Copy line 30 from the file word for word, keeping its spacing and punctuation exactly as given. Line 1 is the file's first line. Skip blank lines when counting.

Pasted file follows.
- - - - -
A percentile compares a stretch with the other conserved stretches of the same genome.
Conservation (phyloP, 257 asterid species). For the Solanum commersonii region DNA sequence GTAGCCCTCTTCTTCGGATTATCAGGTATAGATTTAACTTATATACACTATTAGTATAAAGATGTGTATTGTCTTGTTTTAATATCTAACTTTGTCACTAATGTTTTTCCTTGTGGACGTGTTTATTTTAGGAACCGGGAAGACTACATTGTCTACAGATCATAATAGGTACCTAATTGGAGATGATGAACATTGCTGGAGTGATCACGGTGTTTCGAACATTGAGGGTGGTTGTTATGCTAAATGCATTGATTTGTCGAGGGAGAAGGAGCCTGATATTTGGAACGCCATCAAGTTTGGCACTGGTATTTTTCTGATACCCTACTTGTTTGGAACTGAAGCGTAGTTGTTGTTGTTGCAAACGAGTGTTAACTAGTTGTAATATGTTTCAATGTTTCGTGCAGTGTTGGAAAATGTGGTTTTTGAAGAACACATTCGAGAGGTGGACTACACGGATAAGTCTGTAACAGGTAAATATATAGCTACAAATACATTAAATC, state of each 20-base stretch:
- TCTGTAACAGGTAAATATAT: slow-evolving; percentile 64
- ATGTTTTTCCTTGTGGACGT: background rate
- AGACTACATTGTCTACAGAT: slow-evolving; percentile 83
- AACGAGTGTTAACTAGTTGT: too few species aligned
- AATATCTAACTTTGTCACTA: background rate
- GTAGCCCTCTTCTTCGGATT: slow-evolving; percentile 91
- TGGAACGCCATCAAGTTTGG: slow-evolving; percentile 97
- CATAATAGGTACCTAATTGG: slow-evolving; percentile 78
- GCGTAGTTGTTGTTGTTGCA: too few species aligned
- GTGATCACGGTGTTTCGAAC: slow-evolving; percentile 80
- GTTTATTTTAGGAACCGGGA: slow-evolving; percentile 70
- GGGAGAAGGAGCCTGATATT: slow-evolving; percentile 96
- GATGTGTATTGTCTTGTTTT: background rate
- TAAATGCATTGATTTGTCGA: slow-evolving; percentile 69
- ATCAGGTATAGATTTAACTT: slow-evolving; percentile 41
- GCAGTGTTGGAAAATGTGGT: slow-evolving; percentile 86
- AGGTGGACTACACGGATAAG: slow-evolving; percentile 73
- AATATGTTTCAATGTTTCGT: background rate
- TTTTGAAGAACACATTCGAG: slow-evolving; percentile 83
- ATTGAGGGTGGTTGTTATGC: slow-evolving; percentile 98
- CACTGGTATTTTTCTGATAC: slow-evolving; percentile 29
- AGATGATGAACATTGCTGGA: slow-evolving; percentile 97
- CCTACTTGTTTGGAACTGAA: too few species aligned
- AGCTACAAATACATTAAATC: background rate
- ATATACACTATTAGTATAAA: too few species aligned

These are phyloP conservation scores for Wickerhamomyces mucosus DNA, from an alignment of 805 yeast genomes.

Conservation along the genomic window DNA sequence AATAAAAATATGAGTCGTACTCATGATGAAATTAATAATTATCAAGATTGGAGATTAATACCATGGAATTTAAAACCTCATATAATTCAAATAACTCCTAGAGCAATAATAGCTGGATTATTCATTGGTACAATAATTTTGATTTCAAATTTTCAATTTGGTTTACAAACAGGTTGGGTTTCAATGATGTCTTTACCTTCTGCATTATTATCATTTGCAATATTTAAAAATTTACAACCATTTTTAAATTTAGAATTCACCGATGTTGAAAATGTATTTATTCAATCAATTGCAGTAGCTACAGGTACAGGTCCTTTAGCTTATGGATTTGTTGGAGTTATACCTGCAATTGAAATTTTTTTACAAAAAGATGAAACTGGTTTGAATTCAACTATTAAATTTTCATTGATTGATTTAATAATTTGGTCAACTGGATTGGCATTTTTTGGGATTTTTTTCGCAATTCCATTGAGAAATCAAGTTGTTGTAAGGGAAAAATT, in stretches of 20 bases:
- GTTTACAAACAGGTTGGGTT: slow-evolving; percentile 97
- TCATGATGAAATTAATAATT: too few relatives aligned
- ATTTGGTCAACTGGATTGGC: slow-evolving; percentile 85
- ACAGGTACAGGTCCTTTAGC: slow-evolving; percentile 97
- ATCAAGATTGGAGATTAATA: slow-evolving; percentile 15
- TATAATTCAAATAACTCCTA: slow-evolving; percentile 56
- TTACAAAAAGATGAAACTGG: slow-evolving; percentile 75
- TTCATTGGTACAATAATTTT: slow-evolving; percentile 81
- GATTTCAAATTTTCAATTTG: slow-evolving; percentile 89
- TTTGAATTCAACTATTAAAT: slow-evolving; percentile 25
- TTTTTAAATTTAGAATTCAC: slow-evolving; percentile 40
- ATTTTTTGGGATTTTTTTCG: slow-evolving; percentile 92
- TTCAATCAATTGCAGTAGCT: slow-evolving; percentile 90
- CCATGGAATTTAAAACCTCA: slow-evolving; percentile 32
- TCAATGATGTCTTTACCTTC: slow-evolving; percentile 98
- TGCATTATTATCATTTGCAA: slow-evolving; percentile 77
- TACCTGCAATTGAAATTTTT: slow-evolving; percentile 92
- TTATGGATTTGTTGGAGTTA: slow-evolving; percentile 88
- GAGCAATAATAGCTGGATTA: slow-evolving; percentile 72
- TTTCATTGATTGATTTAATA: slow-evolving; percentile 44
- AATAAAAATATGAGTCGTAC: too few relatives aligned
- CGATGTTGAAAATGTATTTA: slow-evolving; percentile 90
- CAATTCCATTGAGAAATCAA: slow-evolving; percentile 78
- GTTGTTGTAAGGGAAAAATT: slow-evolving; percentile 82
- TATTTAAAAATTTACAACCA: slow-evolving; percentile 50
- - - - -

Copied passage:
- GTTTACAAACAGGTTGGGTT: slow-evolving; percentile 97